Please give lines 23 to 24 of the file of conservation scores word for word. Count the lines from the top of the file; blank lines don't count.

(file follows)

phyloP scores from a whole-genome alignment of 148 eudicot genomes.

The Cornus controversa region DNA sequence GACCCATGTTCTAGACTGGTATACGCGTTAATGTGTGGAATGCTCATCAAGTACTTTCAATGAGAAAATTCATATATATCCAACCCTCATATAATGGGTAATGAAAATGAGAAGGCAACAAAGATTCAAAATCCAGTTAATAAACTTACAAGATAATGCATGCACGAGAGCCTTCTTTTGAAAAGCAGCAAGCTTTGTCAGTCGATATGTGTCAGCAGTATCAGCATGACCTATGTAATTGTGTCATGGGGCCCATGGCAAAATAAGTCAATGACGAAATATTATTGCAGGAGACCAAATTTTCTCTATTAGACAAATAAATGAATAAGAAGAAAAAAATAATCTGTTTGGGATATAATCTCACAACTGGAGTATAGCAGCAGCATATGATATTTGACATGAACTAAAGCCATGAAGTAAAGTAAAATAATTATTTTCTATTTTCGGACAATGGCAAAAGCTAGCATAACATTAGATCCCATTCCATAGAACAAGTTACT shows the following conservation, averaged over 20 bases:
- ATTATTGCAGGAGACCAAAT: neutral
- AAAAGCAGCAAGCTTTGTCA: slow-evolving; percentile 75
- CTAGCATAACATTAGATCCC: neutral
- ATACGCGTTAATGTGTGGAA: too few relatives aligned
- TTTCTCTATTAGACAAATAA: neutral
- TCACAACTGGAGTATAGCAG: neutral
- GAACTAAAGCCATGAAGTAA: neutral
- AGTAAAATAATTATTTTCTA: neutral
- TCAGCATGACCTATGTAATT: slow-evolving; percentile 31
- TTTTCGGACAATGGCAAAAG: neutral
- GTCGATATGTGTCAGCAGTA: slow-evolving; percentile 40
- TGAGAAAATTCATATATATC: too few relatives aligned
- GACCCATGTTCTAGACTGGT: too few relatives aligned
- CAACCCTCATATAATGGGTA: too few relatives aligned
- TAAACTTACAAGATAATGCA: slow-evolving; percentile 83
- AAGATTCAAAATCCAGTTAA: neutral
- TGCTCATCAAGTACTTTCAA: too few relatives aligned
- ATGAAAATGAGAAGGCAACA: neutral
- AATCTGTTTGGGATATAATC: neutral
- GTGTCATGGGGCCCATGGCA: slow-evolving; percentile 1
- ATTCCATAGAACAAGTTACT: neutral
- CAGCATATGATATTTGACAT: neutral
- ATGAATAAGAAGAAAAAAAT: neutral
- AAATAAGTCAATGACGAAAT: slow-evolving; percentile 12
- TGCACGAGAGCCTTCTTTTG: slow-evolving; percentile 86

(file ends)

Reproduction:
- ATTCCATAGAACAAGTTACT: neutral
- CAGCATATGATATTTGACAT: neutral